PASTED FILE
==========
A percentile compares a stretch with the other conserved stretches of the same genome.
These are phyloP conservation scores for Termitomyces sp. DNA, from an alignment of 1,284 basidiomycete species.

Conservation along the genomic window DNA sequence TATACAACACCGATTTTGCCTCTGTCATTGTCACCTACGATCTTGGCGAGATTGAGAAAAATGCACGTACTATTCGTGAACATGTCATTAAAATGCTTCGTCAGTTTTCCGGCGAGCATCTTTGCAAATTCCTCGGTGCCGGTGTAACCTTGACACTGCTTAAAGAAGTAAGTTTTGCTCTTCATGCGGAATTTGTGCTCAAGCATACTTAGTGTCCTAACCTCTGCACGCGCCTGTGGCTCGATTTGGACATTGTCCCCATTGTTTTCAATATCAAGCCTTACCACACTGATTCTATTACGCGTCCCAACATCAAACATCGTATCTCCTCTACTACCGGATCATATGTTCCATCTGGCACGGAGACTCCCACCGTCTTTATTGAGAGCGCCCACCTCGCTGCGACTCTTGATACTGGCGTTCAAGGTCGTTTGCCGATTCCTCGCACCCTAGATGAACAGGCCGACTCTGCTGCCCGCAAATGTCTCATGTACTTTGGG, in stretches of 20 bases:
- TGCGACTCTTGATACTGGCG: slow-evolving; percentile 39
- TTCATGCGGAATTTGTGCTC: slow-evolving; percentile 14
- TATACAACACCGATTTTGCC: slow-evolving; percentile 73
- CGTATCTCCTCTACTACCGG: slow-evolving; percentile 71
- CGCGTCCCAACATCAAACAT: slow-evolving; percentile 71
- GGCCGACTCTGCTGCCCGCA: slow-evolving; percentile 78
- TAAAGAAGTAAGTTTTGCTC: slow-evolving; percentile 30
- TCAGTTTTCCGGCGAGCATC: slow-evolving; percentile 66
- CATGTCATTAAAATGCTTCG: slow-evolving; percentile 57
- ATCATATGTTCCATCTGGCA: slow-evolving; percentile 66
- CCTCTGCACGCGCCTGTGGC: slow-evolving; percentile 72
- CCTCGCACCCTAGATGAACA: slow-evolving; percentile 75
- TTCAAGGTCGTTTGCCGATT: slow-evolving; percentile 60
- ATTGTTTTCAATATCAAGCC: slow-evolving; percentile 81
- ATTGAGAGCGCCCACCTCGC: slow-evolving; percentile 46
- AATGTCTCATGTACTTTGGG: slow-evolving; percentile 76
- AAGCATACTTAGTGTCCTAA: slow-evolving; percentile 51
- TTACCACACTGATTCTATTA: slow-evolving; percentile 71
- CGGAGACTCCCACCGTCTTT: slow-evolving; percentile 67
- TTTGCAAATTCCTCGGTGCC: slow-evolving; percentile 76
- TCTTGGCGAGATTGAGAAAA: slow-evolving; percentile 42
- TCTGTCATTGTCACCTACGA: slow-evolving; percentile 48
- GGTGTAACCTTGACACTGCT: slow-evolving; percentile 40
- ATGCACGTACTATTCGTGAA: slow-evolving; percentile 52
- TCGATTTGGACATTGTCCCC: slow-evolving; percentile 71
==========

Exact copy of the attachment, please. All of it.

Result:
A percentile compares a stretch with the other conserved stretches of the same genome.
These are phyloP conservation scores for Termitomyces sp. DNA, from an alignment of 1,284 basidiomycete species.

Conservation along the genomic window DNA sequence TATACAACACCGATTTTGCCTCTGTCATTGTCACCTACGATCTTGGCGAGATTGAGAAAAATGCACGTACTATTCGTGAACATGTCATTAAAATGCTTCGTCAGTTTTCCGGCGAGCATCTTTGCAAATTCCTCGGTGCCGGTGTAACCTTGACACTGCTTAAAGAAGTAAGTTTTGCTCTTCATGCGGAATTTGTGCTCAAGCATACTTAGTGTCCTAACCTCTGCACGCGCCTGTGGCTCGATTTGGACATTGTCCCCATTGTTTTCAATATCAAGCCTTACCACACTGATTCTATTACGCGTCCCAACATCAAACATCGTATCTCCTCTACTACCGGATCATATGTTCCATCTGGCACGGAGACTCCCACCGTCTTTATTGAGAGCGCCCACCTCGCTGCGACTCTTGATACTGGCGTTCAAGGTCGTTTGCCGATTCCTCGCACCCTAGATGAACAGGCCGACTCTGCTGCCCGCAAATGTCTCATGTACTTTGGG, in stretches of 20 bases:
- TGCGACTCTTGATACTGGCG: slow-evolving; percentile 39
- TTCATGCGGAATTTGTGCTC: slow-evolving; percentile 14
- TATACAACACCGATTTTGCC: slow-evolving; percentile 73
- CGTATCTCCTCTACTACCGG: slow-evolving; percentile 71
- CGCGTCCCAACATCAAACAT: slow-evolving; percentile 71
- GGCCGACTCTGCTGCCCGCA: slow-evolving; percentile 78
- TAAAGAAGTAAGTTTTGCTC: slow-evolving; percentile 30
- TCAGTTTTCCGGCGAGCATC: slow-evolving; percentile 66
- CATGTCATTAAAATGCTTCG: slow-evolving; percentile 57
- ATCATATGTTCCATCTGGCA: slow-evolving; percentile 66
- CCTCTGCACGCGCCTGTGGC: slow-evolving; percentile 72
- CCTCGCACCCTAGATGAACA: slow-evolving; percentile 75
- TTCAAGGTCGTTTGCCGATT: slow-evolving; percentile 60
- ATTGTTTTCAATATCAAGCC: slow-evolving; percentile 81
- ATTGAGAGCGCCCACCTCGC: slow-evolving; percentile 46
- AATGTCTCATGTACTTTGGG: slow-evolving; percentile 76
- AAGCATACTTAGTGTCCTAA: slow-evolving; percentile 51
- TTACCACACTGATTCTATTA: slow-evolving; percentile 71
- CGGAGACTCCCACCGTCTTT: slow-evolving; percentile 67
- TTTGCAAATTCCTCGGTGCC: slow-evolving; percentile 76
- TCTTGGCGAGATTGAGAAAA: slow-evolving; percentile 42
- TCTGTCATTGTCACCTACGA: slow-evolving; percentile 48
- GGTGTAACCTTGACACTGCT: slow-evolving; percentile 40
- ATGCACGTACTATTCGTGAA: slow-evolving; percentile 52
- TCGATTTGGACATTGTCCCC: slow-evolving; percentile 71